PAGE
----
Rifles for Watie (Paperback)
Winner of the Newbery Medal * An ALA Notable Children’s Book * Winner of the Lewis Carroll Shelf Award
A captivating and richly detailed novel about one young soldier who saw the Civil War from both sides and lived to tell the tale.
Earnest, plain-spoken sixteen-year-old Jeff Bussey has finally gotten his father’s consent to join the Union volunteers. It’s 1861 in Linn County, Kansas, and Jeff is eager to fight for the North before the war is over, which he’s sure will be soon.
But weeks turn to months, the marches through fields and woods prove endless, hunger and exhaustion seem to take up permanent residence in Jeff’s bones, and he learns what it really means to fight in battle—and to lose friends. When he finds himself among enemy troops, he’ll have to put his life on the line to advance the Union cause.
Thoroughly researched and based on firsthand accounts, Rifles for Watie “should hold a place with the best Civil War fiction for young people” (The Horn Book).
A strong choice for independent reading and for sharing in a classroom and for homeschooling. As a homeschool cooperative teacher commented: "The book has launched many discussions in our class. When a person is on one side of a conflict, it is important to remember that people on the other side are also people. Jeff is a perfect model for how treating people with respect can happen even in war."
About the Author
Harold Keith grew up near the Cherokee country he describes in Rifles for Watie.A native Oklahoman, he was edu-cated at Northwestern State Teachers College at Alva and at the University of Oklahoma.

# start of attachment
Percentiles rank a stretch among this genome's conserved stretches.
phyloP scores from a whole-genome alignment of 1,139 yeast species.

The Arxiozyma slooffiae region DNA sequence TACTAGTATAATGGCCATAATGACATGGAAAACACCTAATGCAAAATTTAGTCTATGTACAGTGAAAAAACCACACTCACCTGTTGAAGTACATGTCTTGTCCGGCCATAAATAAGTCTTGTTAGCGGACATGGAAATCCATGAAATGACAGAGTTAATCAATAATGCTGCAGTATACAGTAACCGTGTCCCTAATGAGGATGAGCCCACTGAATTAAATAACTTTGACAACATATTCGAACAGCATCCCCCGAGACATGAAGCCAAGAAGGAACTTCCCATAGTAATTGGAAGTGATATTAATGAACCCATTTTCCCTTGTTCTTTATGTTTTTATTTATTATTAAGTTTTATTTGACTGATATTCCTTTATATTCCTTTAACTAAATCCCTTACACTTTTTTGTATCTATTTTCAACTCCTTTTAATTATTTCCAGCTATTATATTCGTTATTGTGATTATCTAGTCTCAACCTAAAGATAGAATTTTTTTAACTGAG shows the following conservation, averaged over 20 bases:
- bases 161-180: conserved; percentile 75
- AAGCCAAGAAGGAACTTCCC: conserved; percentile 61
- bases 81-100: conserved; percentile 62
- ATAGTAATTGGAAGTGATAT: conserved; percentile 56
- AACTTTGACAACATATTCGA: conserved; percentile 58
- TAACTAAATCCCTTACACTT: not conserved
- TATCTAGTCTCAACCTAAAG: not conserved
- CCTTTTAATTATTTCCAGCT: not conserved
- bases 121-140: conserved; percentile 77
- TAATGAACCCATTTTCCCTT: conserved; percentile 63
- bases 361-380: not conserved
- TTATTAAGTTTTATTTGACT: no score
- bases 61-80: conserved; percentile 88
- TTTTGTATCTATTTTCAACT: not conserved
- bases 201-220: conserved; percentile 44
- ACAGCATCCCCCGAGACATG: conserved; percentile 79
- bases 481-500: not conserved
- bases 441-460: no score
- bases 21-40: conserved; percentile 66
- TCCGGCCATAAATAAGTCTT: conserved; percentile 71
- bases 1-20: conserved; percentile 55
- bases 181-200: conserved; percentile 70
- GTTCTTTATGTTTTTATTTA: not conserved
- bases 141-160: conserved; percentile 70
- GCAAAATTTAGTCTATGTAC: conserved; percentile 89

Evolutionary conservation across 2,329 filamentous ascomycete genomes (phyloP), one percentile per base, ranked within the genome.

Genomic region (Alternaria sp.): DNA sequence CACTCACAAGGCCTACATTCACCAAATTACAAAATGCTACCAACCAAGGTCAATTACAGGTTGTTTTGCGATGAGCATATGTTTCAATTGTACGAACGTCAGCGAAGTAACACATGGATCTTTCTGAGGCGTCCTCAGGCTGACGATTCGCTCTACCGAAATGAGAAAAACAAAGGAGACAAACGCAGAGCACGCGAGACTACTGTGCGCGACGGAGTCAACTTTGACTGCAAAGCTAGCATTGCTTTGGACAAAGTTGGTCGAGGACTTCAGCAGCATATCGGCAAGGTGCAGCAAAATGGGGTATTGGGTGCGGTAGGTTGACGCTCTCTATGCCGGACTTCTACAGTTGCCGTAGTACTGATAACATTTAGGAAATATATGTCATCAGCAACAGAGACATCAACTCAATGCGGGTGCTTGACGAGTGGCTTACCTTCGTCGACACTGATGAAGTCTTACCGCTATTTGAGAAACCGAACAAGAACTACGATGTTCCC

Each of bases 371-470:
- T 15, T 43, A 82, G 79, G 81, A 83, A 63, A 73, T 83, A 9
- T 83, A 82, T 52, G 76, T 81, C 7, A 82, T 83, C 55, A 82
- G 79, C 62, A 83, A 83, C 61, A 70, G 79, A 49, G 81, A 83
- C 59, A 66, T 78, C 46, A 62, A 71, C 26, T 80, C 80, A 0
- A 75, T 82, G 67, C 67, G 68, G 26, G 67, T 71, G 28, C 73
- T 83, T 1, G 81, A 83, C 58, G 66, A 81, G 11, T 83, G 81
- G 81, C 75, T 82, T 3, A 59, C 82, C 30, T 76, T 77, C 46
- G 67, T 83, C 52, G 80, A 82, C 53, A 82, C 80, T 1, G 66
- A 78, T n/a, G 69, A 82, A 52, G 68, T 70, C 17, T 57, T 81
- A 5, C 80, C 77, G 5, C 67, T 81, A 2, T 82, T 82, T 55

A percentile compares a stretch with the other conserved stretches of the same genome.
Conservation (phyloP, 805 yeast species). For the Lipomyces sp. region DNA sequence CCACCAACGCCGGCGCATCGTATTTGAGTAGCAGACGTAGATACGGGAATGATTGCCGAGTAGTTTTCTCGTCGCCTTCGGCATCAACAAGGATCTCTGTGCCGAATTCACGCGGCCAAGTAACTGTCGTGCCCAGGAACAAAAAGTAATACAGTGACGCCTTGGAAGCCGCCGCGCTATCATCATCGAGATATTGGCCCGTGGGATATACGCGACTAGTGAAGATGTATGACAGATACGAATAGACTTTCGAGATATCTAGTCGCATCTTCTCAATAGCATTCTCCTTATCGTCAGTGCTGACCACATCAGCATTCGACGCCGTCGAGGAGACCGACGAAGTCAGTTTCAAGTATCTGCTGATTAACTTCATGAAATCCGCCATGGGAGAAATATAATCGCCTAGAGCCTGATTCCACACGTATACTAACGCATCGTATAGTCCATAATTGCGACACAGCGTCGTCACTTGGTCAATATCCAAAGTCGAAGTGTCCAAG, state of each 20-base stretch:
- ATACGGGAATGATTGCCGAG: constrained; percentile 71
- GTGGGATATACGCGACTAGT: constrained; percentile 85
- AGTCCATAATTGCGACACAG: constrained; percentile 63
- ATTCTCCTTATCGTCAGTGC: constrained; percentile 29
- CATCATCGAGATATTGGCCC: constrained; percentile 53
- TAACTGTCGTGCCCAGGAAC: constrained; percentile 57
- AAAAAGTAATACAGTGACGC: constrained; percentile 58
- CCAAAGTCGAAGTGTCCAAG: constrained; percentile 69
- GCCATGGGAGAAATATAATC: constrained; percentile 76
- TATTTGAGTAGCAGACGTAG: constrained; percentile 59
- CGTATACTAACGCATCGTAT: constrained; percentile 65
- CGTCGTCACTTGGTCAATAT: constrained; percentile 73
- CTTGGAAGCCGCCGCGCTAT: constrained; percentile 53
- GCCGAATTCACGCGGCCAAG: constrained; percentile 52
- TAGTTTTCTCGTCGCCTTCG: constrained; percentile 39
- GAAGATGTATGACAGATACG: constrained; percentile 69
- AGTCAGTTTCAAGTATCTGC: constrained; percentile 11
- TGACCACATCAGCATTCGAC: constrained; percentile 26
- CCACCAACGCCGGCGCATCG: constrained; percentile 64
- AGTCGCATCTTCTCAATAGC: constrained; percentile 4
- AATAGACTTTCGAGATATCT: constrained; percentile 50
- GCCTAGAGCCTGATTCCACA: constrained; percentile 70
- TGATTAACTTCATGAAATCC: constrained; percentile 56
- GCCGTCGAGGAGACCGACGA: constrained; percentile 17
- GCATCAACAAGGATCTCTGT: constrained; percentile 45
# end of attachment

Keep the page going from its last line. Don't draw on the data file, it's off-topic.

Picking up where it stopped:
While traveling in eastern Oklahoma doing research on his master's thesis in history, Mr. Keith found a great deal of fresh material about the Civil War in the Indian country. Deciding he might someday write a historical novel, he interviewed twenty--two Civil War veterans then living in Oklahoma and Arkansas; much of the background of Rifles for Watiecame from the note-books he filled at that time. The actual writing of this book took five years.
Since 1930, the author has been sports publicity director at the University of Oklahoma. He is married and has a son and daughter.
"This full-length junior novel should hold a place with the best Civil War fiction for young people. The fighting takes place in the West. A young farm boy joins the Union forces, becomes a scout, and thus temporarily part of Stand Watie's Cherokee Rebels. There is suspense in the telling and many a colorful character." — Horn Book Magazine
"Stirring, original and always credible, this is distinctly superior." — Kirkus Reviews